For 12 years CFCA has worked in the BOSAWAS biosphere reserve of Nicaragua – also known as “the lungs of Central America.“ This very important ecological region is home to approximately 32,000 Miskito and Mayagna indigenous people who are facing challenges of climate change, extreme poverty and threats to their indigenous territory.
The partnership with Change for Children has resulted in construction of 4 schools, dental and health treatment for 1000`s of villagers, training of local health promoters, strengthening of leadership, and sustainable energy sources.
But there is still much to do.
Supporting Solutions – Community to Community
ACCESS TO EDUCATION – SCHOOL CONSTRUCTION
In Nicaragua, nearly two million children (ages 5–18) do not attend school.
There is a chronic lack of resources; most kids who do enter grade 1 drop out before they finish primary school. Potential students face poor health conditions, malnutrition, and child labor, since many poor children must contribute to the family’s income.
The poor have less access to education. The majority of the secondary school level youth do not live close to a secondary school and do not have the resources to travel. Often it is primary school teachers in a community that offer instruction to secondary school students wherever they can find space: a church, small, overcrowded homes, or in the shade of a tree or building – if at all. Girls are less likely to be allowed to leave their household responsibilities or to travel long distances to attend school. These schools allow indigenous students to receive a bi-lingual secondary school education in their local communities.
A school building can transform a community!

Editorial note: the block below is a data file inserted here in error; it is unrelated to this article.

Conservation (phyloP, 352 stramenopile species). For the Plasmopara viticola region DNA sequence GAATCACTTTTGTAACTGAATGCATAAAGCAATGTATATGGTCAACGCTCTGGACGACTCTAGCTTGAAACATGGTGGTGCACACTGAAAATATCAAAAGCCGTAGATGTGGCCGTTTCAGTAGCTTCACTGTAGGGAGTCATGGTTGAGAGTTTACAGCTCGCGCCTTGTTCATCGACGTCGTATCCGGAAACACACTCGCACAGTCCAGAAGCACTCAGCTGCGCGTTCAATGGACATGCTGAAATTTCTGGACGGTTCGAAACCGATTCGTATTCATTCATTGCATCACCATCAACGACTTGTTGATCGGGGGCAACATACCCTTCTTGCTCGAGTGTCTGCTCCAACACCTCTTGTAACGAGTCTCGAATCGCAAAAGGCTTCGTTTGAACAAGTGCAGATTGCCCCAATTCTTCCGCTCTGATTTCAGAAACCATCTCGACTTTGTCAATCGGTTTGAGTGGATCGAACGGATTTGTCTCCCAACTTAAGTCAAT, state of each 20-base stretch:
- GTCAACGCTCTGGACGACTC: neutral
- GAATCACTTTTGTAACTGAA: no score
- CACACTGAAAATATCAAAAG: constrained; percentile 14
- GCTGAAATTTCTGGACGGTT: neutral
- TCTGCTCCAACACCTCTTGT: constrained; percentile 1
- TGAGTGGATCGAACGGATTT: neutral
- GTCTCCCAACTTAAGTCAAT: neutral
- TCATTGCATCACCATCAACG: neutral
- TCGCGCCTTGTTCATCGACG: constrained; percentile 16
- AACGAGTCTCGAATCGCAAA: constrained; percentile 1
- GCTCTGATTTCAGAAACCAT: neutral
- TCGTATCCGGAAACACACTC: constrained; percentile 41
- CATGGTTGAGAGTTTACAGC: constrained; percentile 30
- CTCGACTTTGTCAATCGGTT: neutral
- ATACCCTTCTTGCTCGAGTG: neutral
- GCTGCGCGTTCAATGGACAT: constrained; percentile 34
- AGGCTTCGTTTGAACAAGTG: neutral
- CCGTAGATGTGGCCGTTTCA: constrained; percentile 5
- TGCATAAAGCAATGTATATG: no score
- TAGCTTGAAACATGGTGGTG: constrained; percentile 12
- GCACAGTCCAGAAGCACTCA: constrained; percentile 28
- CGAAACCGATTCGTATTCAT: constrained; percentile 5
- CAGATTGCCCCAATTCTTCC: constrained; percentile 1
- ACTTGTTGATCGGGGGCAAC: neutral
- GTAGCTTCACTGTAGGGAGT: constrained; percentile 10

BUILDING INDIGENOUS LEADERSHIP CAPACITY
The capacity building plans are designed to build leadership amongst indigenous peoples across the territories, particularly in youth. This involves installing solar panels, computers and satellite internet connections in Walikitang; San Andres and Yakalpanani. The satellite internet connection not only allows leaders to communicate with each other within the territories, but also to connect with the outside world with their families and with foundations and organizations which might want to cooperate with them to save the rainforest.
IMPROVING FOOD SECURITY
Indigenous groups in the BOSAWAS are facing the highest rates of poverty, malnutrition, and vitamin deficiencies in Nicaragua. According to the World Health Organization (2005), the region has the highest numbers of ‘stunted growth’ amongst children 5 years and younger due to severe malnutrition. The effects of climate change, including unpredictable precipitation rates, drought, plagues, and natural disasters are devastating food production and security in the region. Improving food security and nutrition in the region will contribute to improved health and brain development, which will allow for children to access education and become productive members of their societies. The Food in the Forest project focuses on diet diversification and agriculture training to address these issues including: training in effective cultivation, distribution of agriculture tools that can help increase yields up to 50%, distribution of seeds to increase food production, provide income and diversify diets and, establishing community gardens.